3.27 The Victorian Aboriginal Community Controlled Health Organisation

(VACCHO) submitted that prisoners are more likely to die or be hospitalised,

especially Aboriginal prisoners. Hospitalisation costs (based on bed days) of

Aboriginal prisoners in the first year of release has been costed at $5.4 million in

Western Australia alone, driven predominantly by mental and behavioural disorders

and injuries. More than a third of Aboriginal women released from prison were hospitalised.30

3.28 VACCHO went on to comment that Aboriginal people are also much more

likely to die after they are released from prison, most commonly through suicide,

motor vehicle accidents, circulatory system diseases and drug-related deaths.

Aboriginal prisoners also experience poorer health, with much higher rates of sexually

transmitted infections, blood borne viruses, high blood sugar and diabetes, liverdisease

markers, asthma and more. These health problems lead to poor quality of life

and premature death and results in grief, loss, and trauma among family, friends, and

communities. VACCHO concluded that these imprisonment costs are a significant

economic burden and an unquantifiable social cost.31

3.29 Ultimately, the social factors created by imprisonment reinforce recidivism

increasing the economic cost on the state. Sisters Inside explained that:

The social costs of imprisonment are self-evident. With every new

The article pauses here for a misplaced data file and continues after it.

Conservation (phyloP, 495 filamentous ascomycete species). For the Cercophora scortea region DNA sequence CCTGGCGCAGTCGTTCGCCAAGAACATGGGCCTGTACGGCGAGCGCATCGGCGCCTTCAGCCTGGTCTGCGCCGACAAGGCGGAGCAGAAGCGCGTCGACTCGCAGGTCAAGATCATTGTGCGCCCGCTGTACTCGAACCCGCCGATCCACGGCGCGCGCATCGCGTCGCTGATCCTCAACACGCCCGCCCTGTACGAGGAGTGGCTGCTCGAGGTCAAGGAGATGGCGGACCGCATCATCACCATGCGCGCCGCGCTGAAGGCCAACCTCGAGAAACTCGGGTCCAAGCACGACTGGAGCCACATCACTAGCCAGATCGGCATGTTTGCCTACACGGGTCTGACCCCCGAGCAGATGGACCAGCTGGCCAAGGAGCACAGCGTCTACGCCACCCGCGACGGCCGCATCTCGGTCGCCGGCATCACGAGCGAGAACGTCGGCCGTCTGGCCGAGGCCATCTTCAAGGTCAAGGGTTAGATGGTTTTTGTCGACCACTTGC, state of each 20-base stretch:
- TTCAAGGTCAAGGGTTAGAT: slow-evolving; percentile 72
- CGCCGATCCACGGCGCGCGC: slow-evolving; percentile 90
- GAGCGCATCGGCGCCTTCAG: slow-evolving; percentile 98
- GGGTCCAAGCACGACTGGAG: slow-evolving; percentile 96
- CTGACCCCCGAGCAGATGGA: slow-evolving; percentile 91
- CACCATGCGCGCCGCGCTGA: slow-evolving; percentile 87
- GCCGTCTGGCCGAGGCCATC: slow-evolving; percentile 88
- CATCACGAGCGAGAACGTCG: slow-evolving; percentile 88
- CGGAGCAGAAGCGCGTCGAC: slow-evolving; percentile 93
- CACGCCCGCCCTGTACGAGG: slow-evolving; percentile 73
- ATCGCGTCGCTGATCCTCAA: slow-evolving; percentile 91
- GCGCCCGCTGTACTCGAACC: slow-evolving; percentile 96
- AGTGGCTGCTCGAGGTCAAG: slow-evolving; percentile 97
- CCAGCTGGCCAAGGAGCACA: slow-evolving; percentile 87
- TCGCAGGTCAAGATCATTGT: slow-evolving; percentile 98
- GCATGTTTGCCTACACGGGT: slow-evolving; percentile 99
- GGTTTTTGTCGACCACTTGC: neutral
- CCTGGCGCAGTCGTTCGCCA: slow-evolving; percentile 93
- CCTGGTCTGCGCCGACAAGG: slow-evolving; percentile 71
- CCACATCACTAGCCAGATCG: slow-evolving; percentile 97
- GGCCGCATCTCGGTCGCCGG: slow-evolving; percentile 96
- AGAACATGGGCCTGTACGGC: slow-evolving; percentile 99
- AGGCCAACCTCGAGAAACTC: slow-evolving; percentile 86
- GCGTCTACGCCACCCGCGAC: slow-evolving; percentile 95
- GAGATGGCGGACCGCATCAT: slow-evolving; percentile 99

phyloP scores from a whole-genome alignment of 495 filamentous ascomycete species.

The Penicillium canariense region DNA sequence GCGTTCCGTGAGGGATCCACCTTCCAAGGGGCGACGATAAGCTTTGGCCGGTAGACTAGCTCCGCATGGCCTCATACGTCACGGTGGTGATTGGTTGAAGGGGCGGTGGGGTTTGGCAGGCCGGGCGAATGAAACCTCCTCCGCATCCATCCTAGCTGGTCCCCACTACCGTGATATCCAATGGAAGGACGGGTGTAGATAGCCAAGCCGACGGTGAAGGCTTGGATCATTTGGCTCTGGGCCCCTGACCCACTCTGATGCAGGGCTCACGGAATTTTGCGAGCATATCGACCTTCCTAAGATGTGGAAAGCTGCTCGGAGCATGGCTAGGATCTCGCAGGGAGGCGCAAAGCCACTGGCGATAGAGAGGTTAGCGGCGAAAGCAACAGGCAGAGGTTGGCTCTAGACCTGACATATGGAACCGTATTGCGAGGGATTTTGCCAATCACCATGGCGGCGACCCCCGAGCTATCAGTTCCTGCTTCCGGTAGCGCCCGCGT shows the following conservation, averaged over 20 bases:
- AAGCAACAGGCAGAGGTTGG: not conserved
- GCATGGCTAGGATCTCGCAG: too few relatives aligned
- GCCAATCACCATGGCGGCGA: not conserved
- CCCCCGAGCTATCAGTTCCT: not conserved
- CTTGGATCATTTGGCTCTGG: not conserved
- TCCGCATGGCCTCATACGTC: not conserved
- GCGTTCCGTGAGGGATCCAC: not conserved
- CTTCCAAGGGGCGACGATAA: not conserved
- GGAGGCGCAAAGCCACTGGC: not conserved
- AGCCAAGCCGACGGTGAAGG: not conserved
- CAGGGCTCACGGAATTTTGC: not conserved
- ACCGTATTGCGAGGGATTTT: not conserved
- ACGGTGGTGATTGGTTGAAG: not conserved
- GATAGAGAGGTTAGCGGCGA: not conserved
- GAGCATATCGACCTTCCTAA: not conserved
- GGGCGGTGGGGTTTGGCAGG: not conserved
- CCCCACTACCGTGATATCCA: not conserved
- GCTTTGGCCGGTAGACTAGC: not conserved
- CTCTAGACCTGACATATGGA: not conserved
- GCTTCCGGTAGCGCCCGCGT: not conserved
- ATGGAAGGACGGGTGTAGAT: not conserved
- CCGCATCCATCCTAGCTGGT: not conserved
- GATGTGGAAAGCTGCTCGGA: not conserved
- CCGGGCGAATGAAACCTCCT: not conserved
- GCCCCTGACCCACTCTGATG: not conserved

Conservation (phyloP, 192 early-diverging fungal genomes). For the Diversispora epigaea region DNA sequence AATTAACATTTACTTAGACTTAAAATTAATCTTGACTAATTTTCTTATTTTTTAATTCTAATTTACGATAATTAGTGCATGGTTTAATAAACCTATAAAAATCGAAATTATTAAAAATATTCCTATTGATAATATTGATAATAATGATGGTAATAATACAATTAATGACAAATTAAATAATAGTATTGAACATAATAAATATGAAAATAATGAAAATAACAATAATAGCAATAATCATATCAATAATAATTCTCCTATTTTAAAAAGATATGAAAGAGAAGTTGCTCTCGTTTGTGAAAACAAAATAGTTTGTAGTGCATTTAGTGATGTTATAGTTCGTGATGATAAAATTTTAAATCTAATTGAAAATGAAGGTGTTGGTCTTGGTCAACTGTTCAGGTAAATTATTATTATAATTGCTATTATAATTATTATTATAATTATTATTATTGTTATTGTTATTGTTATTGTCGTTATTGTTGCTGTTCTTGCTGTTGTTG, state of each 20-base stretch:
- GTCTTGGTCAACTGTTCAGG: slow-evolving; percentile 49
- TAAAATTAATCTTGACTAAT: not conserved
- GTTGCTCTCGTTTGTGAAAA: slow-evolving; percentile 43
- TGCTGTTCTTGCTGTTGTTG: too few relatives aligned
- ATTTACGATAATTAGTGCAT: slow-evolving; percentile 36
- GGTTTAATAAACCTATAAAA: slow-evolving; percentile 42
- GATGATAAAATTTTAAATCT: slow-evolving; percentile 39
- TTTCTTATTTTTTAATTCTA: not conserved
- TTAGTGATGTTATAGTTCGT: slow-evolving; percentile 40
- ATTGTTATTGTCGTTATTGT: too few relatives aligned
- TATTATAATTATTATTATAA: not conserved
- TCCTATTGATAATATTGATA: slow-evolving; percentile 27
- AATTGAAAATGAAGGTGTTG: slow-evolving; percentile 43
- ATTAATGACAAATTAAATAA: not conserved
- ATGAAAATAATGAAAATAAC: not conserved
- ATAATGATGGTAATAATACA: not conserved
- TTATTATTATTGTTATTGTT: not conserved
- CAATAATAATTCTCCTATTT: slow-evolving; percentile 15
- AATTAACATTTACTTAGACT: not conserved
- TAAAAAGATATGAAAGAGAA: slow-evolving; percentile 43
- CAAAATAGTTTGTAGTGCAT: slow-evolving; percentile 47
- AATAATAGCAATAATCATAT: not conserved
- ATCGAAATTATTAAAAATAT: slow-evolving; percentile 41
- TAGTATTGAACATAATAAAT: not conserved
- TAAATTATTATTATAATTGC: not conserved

generation of criminalised women and children the net widens. Increasing

numbers of individuals and families are being drawn into the cycle of

criminalisation, child protection, poverty and despair – at great cost to the

state. At the same time, they are being drawn away from social and

economic productivity and contribution.32

3.30 The over-representation of disadvantaged groups within prisons, including

Aboriginal and Torres Strait Islander peoples and people experiencing mental ill-health,

cognitive disability and hearing loss will be examined in Chapter 4.


3.31 The increase in prisoner numbers is putting financial strain on the Australian

justice system, which is quickly becoming unsustainable. Released prisoners are

finding it difficult to find work and are facing multiple barriers to reintegrating with

society. In addition, the removal of an individual from a community or family can

have long lasting effects, as well as increasing financial burden. Due to the

overcrowding of prisons, prisoner health is deteriorating and those health issues are

being transferred to society with the release of prisoners. Governments need to

address the long term economic and social costs of imprisonment to prevent further

development of intergenerational offending, and occurrences of recidivism.